Based on Somerset Maugham's middling novel Theater, Annette Bening stars as the title character, an aging star of the London stage whose life and the melodramas she performs have come to mirror each other. Composer Mychael Danna sets those conflicts to a score that emphasizes theatrical surfaces and rigid role-playing, utilizing a finely honed classical pastiche approach with parallels to his previous period-evoking work on Vanity Fair. His cues here are rooted in the light romantic chamber music of the 19th century, though they frequently bristle with a more contemporary energy and aplomb. Offering counterpoint to Danna's dignified, oft-precious classical confections and mining the story's more sensual human dimensions are pop chestnuts from the era (The Andrews Sisters' saucy "Bei Mir Bist Du Schon" and Mills Brothers' jaunty "Life Is Just a Bowl of Cherries"), as well as fine contemporary takes of "They Didn't Believe Me" and Noel Coward's "Mad About the Boy" by Denzel Sinclair and Alison Jicar's elegant read of "Smoke Gets in Your Eyes." –Jerry McCulley.
Andreas Romberg explored new musical territory when he got the idea to include Turkish colour in his fourth symphony. It was not until the romantic era that Oriental or Arabian colour very deliberately was incorporated into symphonic music, whether in Nikolai Rimsky-Korsakov's Scheherazade (1888) or in Engelbert Humperdinck's Maurische Rhapsodie (1898). Right in the first movement of his symphony Romberg used the title 'A la turca' to get his audience to anticipate Turkish colour. The gradually intensified initial part goes over into a passage with the expected percussion accents and swiftly whirling violin figures. Wolfgang Amadeus Mozart's Violin Concerto in A major, the last of his five violin concertos, is also regarded as a concert piece with Turkish colour. In the rondo finale there is a famous interlude in A minor in which the violoncellists and double bassists beat the rhythm on the strings with their bow sticks. This too produces the popular 'Alla turca' flair.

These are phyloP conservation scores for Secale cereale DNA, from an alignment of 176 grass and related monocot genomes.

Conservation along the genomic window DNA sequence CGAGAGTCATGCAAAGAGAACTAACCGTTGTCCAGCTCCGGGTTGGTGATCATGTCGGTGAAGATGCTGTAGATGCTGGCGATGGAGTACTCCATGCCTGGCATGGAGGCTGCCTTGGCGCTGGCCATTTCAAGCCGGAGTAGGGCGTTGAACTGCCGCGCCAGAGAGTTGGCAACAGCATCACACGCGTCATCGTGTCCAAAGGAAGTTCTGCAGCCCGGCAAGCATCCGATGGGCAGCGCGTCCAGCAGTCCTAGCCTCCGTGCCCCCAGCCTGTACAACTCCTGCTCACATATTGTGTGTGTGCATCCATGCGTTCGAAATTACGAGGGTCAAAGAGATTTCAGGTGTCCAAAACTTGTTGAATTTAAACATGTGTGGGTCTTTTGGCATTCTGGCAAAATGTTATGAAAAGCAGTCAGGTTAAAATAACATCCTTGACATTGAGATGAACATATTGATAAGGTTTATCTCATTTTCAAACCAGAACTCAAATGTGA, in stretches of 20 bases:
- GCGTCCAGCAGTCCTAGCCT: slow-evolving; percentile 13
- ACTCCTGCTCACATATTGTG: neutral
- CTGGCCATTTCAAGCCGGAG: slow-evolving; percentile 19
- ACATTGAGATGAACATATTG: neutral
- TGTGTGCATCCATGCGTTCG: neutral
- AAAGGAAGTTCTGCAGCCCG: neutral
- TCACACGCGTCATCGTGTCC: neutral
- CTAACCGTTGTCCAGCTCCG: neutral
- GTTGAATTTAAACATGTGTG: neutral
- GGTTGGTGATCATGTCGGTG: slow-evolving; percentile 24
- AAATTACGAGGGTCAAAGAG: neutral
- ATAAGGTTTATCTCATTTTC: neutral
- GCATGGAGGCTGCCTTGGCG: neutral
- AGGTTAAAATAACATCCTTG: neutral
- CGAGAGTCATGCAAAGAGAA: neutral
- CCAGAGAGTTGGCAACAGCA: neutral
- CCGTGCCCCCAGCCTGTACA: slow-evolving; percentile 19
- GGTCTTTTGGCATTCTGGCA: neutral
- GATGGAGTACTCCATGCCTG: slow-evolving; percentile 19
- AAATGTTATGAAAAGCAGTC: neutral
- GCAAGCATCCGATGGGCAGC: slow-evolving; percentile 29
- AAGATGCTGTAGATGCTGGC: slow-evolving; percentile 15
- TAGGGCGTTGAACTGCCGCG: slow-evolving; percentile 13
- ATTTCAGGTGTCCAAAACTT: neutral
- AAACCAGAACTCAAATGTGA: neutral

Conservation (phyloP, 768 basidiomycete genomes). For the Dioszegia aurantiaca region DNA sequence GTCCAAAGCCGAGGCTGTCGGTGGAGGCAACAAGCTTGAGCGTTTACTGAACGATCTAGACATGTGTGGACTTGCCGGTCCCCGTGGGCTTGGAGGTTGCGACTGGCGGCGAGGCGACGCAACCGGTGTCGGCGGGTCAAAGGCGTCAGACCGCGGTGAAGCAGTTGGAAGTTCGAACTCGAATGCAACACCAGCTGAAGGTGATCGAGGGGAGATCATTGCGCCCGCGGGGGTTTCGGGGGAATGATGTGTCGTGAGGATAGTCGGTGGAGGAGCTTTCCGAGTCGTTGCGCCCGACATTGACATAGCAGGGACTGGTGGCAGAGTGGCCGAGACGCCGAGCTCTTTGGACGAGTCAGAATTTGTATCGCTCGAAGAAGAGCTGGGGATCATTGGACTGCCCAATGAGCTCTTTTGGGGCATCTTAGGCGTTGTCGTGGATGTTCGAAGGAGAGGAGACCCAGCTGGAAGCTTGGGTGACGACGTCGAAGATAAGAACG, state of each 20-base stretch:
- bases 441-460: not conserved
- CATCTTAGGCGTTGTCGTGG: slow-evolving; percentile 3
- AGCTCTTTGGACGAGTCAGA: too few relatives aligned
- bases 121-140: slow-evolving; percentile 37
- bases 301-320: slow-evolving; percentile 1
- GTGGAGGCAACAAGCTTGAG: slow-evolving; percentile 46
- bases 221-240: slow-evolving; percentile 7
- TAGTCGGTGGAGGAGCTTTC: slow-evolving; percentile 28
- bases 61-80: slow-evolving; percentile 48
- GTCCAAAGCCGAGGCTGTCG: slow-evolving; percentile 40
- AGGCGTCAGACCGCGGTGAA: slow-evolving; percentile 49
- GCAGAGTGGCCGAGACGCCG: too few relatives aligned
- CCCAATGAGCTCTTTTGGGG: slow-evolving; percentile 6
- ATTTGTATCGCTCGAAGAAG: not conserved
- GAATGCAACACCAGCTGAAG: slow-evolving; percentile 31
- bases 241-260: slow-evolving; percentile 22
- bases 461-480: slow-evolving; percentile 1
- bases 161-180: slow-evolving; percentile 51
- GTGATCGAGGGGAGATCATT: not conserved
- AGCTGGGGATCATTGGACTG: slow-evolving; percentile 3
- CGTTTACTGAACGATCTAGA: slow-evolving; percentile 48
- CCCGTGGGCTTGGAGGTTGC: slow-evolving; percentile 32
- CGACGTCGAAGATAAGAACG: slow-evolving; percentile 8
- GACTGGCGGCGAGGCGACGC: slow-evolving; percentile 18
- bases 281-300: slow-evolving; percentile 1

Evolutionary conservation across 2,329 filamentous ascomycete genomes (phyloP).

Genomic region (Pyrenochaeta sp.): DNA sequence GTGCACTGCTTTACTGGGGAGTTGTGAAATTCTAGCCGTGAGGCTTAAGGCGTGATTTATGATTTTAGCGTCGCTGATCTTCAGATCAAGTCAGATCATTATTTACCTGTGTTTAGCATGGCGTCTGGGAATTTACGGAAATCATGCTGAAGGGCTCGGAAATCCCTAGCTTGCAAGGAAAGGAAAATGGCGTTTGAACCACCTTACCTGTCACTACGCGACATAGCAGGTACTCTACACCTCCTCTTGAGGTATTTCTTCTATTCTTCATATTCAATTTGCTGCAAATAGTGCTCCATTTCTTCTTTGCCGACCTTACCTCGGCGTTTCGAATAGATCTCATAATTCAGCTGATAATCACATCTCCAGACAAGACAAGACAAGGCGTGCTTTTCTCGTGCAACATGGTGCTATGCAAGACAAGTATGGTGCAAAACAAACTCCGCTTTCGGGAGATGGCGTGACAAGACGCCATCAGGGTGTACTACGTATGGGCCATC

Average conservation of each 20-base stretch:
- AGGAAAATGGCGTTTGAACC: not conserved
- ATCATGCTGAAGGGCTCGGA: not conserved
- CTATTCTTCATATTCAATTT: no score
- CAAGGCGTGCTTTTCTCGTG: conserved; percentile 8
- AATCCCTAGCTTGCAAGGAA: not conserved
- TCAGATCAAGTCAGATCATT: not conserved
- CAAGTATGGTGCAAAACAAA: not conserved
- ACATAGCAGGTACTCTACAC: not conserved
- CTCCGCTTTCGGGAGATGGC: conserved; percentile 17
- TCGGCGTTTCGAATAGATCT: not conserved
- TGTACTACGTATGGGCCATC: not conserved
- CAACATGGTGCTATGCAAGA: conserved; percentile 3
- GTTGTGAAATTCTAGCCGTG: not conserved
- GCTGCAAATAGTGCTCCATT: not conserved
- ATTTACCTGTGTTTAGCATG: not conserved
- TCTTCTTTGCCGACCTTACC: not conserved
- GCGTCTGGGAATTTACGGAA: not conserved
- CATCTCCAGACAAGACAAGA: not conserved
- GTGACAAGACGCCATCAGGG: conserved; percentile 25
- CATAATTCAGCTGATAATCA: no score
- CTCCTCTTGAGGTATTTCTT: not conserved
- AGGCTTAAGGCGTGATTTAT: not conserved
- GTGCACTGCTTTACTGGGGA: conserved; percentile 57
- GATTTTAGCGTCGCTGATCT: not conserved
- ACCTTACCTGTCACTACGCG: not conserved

Joined by the Zürich Tonhalle Orchestra and David Zinman, Fischer pairs the ever-popular Bruch concerto with Dvorák's undeservedly neglected but perennially fresh masterpiece - a rather more logical twinning than the ubiquitous Mendelssohn.